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Entered according to the Act of Congress, in the year 1837, by James Lucas & E. K. Deaver,

in the Clerk's Office of the District Court of Maryland.

Lucas & Dcaver, printers,

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Cecilius, lord Baltimore, prepares for sending out a colony—The Virginians pe-

tition against his charter-Decision thereupon against them-Lord Baltimore

appoints his brother to conduct the colony-Their arrival in the Chesapeake-

Their reception by the Virginians-They explore the Patowmack—The gover-

nor fixes upon St. Mary's for the first settlement-Circumstances favorable to

them-Proceedings of the colonists after landing-Great harmony between

the natives and colonists—Interrupted by Clayborne and his party—The first

assembly called and held— Clayborne resprtą to open military force—The lord

proprietor's instructions relative to grants of lands—Grants of small lots in the

town of St. Mary's—The nature of the first form of government of the colony

-An ordinance for that purpose-Proclamation in England against emigration

– The isle of Kent reduced to lord Baltimore's government-The county of

St. Mary's organized-An assembly of the province called— The second as.

sembly of the province meet—The assembly take into consideration the laws

sent in by the proprietor— The laws sent rejected-Courts of justice meet-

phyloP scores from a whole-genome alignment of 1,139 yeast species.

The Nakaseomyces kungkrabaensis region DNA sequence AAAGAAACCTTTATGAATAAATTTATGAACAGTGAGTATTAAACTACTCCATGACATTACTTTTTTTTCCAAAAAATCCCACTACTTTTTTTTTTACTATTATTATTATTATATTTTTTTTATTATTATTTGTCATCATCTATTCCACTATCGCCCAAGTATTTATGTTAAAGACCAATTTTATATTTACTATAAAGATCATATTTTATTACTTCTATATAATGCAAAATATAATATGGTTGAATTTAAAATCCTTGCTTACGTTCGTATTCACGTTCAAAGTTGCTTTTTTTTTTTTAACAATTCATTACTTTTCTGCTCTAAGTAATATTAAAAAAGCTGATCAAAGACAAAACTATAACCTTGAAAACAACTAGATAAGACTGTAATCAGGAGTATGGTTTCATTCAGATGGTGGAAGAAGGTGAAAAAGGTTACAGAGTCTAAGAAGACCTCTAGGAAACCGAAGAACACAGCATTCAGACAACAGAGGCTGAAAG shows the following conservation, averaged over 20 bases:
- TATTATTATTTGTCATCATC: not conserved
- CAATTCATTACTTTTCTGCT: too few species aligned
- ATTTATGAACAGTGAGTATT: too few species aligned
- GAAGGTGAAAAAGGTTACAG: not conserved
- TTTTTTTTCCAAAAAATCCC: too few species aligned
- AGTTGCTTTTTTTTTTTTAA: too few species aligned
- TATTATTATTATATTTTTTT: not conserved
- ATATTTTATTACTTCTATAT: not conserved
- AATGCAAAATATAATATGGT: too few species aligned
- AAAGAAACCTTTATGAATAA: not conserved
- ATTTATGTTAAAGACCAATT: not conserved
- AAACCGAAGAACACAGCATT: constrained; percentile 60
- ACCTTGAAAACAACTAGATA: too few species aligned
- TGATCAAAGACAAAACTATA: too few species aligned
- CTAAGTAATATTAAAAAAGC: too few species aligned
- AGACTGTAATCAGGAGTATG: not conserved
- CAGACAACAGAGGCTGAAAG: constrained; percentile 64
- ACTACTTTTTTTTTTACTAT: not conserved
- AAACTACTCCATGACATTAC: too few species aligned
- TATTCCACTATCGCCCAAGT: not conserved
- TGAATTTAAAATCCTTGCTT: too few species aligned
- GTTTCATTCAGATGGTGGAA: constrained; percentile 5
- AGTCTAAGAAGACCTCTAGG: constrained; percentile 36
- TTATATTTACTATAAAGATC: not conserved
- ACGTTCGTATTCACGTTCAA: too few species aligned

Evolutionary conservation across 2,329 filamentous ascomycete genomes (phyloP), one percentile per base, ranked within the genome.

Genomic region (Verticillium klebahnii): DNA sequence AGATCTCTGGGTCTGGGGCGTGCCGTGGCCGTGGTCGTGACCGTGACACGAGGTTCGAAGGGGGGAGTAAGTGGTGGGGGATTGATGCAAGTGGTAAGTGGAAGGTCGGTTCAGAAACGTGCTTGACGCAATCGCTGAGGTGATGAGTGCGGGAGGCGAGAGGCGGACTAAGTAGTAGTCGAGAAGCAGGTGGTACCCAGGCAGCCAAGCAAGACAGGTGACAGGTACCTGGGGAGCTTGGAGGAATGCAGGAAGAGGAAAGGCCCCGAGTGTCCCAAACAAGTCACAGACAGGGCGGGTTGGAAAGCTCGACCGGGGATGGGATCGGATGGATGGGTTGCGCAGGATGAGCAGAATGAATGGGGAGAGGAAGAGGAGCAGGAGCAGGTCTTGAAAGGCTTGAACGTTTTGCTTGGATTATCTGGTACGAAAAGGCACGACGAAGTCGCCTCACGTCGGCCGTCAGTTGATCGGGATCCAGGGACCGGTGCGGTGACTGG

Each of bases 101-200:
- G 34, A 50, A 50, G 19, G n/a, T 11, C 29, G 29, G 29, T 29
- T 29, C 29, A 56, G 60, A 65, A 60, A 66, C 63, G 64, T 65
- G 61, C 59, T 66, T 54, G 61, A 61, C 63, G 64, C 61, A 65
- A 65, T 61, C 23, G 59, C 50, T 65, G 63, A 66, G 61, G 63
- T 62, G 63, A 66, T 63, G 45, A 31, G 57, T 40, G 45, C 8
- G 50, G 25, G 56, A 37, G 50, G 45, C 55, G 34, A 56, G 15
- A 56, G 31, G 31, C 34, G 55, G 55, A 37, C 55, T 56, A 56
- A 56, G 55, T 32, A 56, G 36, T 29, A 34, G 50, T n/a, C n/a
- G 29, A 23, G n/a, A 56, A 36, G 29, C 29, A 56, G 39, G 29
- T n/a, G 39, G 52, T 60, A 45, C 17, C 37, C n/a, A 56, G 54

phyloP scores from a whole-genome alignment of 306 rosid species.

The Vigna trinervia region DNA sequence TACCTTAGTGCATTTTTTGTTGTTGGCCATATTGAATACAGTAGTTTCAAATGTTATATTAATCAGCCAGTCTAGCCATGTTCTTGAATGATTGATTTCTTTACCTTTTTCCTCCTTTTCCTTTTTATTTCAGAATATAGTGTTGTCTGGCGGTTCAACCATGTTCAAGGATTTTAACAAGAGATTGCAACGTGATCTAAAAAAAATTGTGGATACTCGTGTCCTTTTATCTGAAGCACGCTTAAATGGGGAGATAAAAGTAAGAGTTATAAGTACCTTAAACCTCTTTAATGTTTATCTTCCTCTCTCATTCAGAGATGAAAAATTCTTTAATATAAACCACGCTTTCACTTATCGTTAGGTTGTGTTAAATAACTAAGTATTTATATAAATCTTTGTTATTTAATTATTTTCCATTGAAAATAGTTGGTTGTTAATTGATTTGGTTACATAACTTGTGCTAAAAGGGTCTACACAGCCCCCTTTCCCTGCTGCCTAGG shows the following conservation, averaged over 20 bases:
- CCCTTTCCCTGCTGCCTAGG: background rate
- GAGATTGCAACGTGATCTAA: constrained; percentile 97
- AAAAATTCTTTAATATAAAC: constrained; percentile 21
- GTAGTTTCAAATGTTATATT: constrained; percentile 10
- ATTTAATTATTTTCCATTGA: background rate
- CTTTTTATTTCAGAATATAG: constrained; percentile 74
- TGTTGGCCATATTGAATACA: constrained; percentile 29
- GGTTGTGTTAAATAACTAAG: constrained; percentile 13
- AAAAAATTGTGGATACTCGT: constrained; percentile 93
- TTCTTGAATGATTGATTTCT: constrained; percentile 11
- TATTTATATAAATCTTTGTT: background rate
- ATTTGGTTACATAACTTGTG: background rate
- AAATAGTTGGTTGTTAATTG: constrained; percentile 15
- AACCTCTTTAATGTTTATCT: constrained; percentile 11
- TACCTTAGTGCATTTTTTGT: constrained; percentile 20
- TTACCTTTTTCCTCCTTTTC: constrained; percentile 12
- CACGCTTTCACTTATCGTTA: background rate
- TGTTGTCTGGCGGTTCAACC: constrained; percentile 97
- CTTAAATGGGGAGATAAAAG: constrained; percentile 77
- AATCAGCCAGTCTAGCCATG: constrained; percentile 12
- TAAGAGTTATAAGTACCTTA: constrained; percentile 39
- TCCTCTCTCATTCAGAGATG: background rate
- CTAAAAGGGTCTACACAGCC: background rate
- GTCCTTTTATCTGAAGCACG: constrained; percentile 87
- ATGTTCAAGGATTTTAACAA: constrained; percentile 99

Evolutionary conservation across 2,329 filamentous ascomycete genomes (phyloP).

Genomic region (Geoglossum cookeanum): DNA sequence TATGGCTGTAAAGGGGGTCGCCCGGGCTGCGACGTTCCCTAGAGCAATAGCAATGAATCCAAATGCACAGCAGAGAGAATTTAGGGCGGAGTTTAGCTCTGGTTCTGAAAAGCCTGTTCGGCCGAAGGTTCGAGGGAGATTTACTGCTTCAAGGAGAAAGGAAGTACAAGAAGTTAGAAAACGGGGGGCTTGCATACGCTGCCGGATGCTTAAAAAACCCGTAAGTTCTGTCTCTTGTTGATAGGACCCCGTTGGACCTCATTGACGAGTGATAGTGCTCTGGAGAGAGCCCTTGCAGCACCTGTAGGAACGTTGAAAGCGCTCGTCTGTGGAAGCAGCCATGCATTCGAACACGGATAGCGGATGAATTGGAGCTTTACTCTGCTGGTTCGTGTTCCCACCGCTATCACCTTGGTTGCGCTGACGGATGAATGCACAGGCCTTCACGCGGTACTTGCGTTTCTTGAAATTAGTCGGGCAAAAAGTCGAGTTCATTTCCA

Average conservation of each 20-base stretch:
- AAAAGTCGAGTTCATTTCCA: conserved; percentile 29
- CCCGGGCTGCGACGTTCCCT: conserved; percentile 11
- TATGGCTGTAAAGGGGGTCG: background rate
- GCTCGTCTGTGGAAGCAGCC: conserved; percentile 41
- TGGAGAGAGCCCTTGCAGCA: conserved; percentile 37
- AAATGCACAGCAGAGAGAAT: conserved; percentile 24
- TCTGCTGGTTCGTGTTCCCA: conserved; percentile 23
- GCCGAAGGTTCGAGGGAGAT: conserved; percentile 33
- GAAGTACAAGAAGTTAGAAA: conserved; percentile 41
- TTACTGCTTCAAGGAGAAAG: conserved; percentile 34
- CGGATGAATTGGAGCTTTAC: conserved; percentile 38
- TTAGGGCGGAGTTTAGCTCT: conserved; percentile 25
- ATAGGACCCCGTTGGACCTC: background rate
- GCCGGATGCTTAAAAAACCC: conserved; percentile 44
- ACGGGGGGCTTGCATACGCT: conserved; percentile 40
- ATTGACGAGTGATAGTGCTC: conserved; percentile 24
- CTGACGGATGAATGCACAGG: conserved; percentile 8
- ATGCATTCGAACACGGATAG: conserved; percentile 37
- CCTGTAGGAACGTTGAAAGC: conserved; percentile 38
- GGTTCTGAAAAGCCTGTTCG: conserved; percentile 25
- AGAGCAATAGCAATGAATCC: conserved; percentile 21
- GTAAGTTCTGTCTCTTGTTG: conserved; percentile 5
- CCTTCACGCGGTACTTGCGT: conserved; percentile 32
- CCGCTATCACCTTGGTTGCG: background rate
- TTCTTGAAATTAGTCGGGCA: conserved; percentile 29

Proceedings therein against Clayborne's party-The inhabitants of the isle of

Kent refuse to submit-Governor Calvert proceeds with a military force against

then-Secretary Lewger authorised to hold the assembly-Act of attainder

against William Clay borne-Trial of Thomas Smith, one of Clayborne's men

- Inquiry by the assembly into the conduct of captain Cornwallis-Resolu-

tion of the assembly relative to servants— The assembly dissolved— The lord

proprietor refuses his assent to the laws enacted by the assembly-William

Clayborne's petition to the king in council, and order thereupon—The nature

of the provincial traffic with the Indians—Their coasting trade-Their trade

to Europe-The state of religion among the colonists-- The nature of the ad-

ministration of justice with them,



Lord Baltimore assents to the right of the assembly to originate laws--An as-

sembly of the province called—Their proceedings - The constitutional act for

establishing the house of assembly-The house sit as a court of justice, and

adjudge several cases civil and criminal-The general act, ordaining certain

laws for the government, to wit, for securing the rights of holy church-for

prescribing an oath of allegiance to his majesty--for securing the rights and

prerogatives of the lord proprietary—for securing the rights and liberties of the

people--for the better administration of justice and conservation of the peace

—Some particular laws for the punishment of crimes—as for treasons, felonies,

and enormous offences-Laws for erecting courts of justice--A court of admi-

ralty-County courts--Court of Chancery- A pretorial court— The authority

and jurisdiction of justices of peace--the particular offences under their cog-

nizance-Inferior executive officers—the administration of justice in the isle

of Kent more particularly regulated-Oaths of office prescribed-Officers for the

forced-The English ordinance of 1646–7, relative to customs on goods ex-

ported to the plantations, and the first English excise law—The isle of Kent

submits, and the government thereof is settled—Governor Calvert's death and

character, Thomas Greene, esqr., his successor—Mr. Hill renews his claims

on the province-Corn (private property,) pressed, or seized, for the use of the

garrison of St. Inigoe's fort-War with the Indians of Nanticoke and Wicom-

oco-Cautious proceedings to regulate the return of the disaffected— The ex.

portation of corn and horses prohibited—The administratrix of Governor Cal.

vert adjudged to be his lordship’s attorney in fact, as governor Calvert had been